Similar to Morocco's nafar tradition, in Turkey, more than 2000 drummers don conventional Ottoman costumes and go around the streets of Turkey with their davul with the intention of waking up people in time for suhoor.


In line with Morocco and Turkey, during Ramadan, the seheriwalas of Delhi, India, walk the streets of the city in the wee hours of the morning, chanting out the name of Allah and the Prophet, to serve as a wake-up call to Muslims for suhoor. The centuries-old practice is still carried out in parts of Old Delhi, particularly in those neighbourhoods with a higher Muslim population.

15 Interesting Facts about Ramadan:

1. It is believed that Muhammad received the first revelation during Ramadan.

2. The beginning of Ramadan can move as many as 11 or 12 days each year.

3. During Ramadan, Muslim-majority countries often shorten work days to allow for additional prayer time each day.

4. In Muslim countries the economy is impacted because of the fasting. It usually results in a month of inflation; prices go up.

5. If a non-Muslim meets a Muslim during the month of Ramadan, the appropriate greeting for good wishes is "Ramadan Mubarak" which means "Have a blessed Ramadan."

6. During Ramadan Muslims are obligated to give to charity through Sadaqa (voluntary giving), or Zakat (mandatory giving).

7. Children are not obligated to fast during Ramadan, not until they have reached puberty, but some practice in order to prepare for adult participation.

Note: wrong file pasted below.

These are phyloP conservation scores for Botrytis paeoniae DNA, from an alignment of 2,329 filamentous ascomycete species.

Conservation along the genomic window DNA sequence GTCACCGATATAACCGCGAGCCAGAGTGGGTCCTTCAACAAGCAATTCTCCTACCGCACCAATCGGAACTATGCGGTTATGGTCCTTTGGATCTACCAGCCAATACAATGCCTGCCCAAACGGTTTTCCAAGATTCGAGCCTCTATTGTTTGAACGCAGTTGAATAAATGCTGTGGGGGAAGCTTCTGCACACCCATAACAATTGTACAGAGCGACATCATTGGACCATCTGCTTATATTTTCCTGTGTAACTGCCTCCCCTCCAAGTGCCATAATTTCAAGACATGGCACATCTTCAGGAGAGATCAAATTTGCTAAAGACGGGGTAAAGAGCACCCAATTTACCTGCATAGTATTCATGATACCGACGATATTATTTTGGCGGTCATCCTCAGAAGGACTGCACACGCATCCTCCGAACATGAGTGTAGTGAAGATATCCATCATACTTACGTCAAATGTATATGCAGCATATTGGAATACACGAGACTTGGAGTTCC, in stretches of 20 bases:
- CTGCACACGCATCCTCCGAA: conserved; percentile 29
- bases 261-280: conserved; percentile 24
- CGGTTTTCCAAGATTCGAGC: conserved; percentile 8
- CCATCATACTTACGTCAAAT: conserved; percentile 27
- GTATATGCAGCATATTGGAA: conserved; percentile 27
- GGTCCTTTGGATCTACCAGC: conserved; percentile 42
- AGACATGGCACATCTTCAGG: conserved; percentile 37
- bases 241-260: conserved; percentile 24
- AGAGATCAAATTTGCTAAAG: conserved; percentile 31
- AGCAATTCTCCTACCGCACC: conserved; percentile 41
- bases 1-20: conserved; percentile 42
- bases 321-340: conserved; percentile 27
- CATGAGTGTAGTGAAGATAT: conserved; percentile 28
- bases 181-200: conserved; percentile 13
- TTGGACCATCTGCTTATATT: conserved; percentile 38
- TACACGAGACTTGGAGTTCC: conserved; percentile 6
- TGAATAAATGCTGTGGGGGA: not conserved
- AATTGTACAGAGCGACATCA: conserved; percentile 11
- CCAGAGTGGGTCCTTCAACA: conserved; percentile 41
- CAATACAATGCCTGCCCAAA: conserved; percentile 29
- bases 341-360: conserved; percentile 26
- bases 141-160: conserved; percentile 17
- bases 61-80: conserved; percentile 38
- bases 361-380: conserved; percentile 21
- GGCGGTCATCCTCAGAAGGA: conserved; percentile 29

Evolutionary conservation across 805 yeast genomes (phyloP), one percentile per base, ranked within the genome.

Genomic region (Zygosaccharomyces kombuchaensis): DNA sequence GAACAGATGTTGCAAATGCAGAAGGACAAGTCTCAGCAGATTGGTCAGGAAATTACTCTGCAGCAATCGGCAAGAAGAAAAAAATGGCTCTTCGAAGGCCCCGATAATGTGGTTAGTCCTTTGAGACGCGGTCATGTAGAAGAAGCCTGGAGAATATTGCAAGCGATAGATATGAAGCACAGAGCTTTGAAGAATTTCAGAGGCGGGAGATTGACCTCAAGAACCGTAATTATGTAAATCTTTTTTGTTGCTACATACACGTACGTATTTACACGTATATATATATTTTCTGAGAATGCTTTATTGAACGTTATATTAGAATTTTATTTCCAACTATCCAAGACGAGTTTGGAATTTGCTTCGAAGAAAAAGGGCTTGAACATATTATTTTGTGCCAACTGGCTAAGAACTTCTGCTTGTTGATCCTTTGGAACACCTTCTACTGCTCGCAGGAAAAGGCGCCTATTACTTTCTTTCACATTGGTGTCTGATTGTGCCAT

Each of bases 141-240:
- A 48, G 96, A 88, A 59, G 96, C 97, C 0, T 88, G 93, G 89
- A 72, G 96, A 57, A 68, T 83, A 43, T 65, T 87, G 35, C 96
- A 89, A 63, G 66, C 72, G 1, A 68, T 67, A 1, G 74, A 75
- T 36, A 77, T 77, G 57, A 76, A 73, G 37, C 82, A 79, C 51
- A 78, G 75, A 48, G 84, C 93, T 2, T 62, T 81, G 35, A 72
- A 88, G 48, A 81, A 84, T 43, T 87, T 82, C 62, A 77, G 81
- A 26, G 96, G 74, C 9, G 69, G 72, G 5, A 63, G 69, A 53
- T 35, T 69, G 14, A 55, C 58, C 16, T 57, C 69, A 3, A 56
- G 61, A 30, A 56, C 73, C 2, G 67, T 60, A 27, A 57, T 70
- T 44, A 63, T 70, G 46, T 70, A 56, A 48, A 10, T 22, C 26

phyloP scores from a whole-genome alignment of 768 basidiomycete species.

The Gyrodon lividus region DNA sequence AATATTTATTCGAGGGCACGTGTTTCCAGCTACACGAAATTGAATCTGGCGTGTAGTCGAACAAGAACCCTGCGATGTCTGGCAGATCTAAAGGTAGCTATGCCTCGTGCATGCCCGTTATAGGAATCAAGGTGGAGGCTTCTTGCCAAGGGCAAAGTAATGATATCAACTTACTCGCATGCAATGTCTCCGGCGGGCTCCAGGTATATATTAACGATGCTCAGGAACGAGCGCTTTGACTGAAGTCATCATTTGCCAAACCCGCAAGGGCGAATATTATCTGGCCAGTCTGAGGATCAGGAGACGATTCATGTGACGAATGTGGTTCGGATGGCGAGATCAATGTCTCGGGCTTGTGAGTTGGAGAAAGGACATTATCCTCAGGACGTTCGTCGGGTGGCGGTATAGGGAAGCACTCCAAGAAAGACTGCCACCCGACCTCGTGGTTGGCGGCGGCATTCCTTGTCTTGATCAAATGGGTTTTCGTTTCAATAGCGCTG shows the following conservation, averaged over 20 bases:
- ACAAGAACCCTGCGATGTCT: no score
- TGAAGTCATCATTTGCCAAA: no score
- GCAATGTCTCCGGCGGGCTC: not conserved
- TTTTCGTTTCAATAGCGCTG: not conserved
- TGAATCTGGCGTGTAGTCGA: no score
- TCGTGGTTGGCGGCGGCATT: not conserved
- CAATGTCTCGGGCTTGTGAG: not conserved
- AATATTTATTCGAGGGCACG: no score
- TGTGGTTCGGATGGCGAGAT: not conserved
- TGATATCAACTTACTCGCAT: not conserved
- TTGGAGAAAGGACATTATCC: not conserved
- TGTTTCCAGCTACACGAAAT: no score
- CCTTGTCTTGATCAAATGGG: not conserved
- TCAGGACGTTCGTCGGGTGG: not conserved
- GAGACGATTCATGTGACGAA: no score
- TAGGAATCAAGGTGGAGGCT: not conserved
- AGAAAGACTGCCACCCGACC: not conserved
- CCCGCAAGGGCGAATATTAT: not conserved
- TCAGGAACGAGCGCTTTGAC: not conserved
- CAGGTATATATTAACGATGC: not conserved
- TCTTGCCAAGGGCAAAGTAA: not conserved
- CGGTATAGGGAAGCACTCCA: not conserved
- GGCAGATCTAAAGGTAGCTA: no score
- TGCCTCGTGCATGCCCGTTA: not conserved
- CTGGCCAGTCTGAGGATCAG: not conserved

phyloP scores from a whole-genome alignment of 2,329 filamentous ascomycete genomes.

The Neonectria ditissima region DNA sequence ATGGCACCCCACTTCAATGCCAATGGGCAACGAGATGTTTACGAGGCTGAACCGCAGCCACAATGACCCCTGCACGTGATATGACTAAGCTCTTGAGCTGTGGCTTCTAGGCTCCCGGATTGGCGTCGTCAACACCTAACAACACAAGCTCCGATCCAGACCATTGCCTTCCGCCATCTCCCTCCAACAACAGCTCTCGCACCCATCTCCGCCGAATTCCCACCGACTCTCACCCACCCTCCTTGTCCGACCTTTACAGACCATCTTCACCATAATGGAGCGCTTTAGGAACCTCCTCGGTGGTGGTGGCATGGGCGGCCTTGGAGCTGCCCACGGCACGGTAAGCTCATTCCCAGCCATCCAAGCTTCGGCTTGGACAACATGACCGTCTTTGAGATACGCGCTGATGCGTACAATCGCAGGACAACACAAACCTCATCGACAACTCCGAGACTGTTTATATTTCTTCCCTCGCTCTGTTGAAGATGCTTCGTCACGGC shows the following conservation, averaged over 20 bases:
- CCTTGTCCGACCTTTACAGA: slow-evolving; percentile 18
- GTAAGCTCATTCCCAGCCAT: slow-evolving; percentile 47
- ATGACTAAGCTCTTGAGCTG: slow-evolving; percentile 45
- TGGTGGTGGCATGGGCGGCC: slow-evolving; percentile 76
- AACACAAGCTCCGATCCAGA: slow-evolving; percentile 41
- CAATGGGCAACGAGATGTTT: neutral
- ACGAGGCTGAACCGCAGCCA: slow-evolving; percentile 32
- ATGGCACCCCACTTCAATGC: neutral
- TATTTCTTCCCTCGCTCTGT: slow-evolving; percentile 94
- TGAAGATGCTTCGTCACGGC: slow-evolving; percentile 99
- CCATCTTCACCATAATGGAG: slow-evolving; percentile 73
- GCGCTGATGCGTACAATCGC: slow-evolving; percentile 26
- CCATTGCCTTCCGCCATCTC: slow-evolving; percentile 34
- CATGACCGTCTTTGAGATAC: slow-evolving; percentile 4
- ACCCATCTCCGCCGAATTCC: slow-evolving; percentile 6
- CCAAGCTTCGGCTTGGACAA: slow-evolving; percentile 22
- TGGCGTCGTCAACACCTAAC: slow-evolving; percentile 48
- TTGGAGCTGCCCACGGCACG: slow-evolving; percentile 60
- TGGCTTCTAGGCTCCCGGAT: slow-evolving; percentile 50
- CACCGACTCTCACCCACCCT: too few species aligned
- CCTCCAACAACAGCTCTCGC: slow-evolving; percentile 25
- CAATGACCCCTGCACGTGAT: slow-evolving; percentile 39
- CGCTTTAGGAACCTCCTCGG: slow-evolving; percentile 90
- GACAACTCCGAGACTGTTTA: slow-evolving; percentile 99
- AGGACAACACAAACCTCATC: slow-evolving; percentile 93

8. The Five Pillars of Islam include Sawm: Fasting during Ramadan, Hajj: a pilgrimage to Mecca at least once in their life, Zakat: giving to the poor, Salat: five-time daily prayer, facing Mecca, including absolution prior to prayer, Shalada: declaration of belief in one true God.

9. The meal before the beginning of the fast is called suhoor, and the meal after sunset is called iftar.

10. The first prayer of the day is called Fajr.

11. Despite the exemptions to fasting during Ramadan such as illness, breastfeeding, or medical conditions, many Muslims will persist with fasting because of their spiritual needs. If one is not able to fast, but is able to in the future once their condition changes, they must still complete the fast.

12. Muslims often break the daily fast with three dates and then a prayer called the Maghrib prayer. A meal follows which is often a buffet-style large meal.

13. During Ramadan Muslims are encouraged to read the Quran.

14. In some countries it is a crime to ignore Ramadan and break the fast.

15. At the end of Ramadan there is a large festival called Eid ul Fitr to celebrate the end of the fast. Eid ul Fitr is celebrated by wearing one's best clothes, giving gifts, having a large meal, and spending time with one's family. Muslims also use this time to ask for forgiveness for sins and to praise Allah (God).